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MtnGoat
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PostTue Mar 12, 2002 2:29 pm 
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by the way, which summit lake keeps turning up in these discussions and in the "guess the lake" posts? There are four or five, aren't there?

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Brian Curtis
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PostTue Mar 12, 2002 2:43 pm 
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There are 5 high lakes in the state called Summit Lake. There are an additional 4 lakes that have been known as Summit at one time or another but, fortunately, go by a different moniker these days.

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Brian Curtis
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PostTue Mar 12, 2002 2:45 pm 
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In this discussion we've been talking about the SnoCo Summit. I have no idea which Summit someone was guessing in the photo thread.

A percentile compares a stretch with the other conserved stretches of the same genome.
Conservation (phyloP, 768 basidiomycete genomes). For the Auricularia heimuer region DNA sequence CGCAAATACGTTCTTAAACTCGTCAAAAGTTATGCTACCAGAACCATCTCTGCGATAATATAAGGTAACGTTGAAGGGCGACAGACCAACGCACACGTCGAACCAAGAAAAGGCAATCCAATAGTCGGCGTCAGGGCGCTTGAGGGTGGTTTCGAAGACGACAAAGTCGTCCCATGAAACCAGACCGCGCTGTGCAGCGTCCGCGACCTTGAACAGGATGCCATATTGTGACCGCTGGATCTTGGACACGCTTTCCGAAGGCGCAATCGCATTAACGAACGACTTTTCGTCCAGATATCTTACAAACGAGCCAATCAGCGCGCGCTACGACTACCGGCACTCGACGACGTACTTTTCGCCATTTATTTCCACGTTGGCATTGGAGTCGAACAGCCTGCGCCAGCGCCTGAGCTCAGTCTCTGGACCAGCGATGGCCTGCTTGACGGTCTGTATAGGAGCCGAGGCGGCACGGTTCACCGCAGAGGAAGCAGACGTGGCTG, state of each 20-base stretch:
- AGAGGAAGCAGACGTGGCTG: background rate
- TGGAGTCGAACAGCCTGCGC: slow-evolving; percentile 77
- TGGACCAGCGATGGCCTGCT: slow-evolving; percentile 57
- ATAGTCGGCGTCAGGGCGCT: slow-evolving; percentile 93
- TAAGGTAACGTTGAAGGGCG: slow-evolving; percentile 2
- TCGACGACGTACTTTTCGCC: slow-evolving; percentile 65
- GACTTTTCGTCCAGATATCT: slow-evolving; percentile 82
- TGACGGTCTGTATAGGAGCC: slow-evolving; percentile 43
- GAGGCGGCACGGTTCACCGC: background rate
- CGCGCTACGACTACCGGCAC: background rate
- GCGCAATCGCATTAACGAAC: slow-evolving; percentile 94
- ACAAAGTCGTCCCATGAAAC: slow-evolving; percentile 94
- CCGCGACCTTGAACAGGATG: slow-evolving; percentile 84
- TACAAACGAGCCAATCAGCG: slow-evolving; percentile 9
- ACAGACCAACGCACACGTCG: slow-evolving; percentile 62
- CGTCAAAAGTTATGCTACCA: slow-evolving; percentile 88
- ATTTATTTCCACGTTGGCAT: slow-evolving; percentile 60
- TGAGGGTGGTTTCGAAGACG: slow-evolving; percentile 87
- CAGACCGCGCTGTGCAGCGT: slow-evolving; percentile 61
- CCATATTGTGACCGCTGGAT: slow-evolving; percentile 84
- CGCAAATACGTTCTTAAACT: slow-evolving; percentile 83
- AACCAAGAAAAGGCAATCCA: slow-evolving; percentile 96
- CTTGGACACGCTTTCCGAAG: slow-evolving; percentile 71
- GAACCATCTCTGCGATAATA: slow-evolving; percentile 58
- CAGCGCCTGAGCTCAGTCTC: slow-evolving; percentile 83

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Tom
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PostTue Mar 12, 2002 3:00 pm 
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I'm not trying to debate the accuracy of the fishing guides - just saying that anyone desperate enough to rely on a hiking guide for fishing info is probably going to be desperate enough to rely on Stan's book and/or the LOW series too.  It doesn't seem to me as if Karen's book is giving much away.  It's not clear that she verifed the fishing info either.  I don't think it's worth losing sleep over.  I'd also venture to guess that Summit Lake is not a cakewalk (as if the bathtubs were).  All these lakes are also mentioned in the "75 scrambles" book too (in the Pilchuck ascent).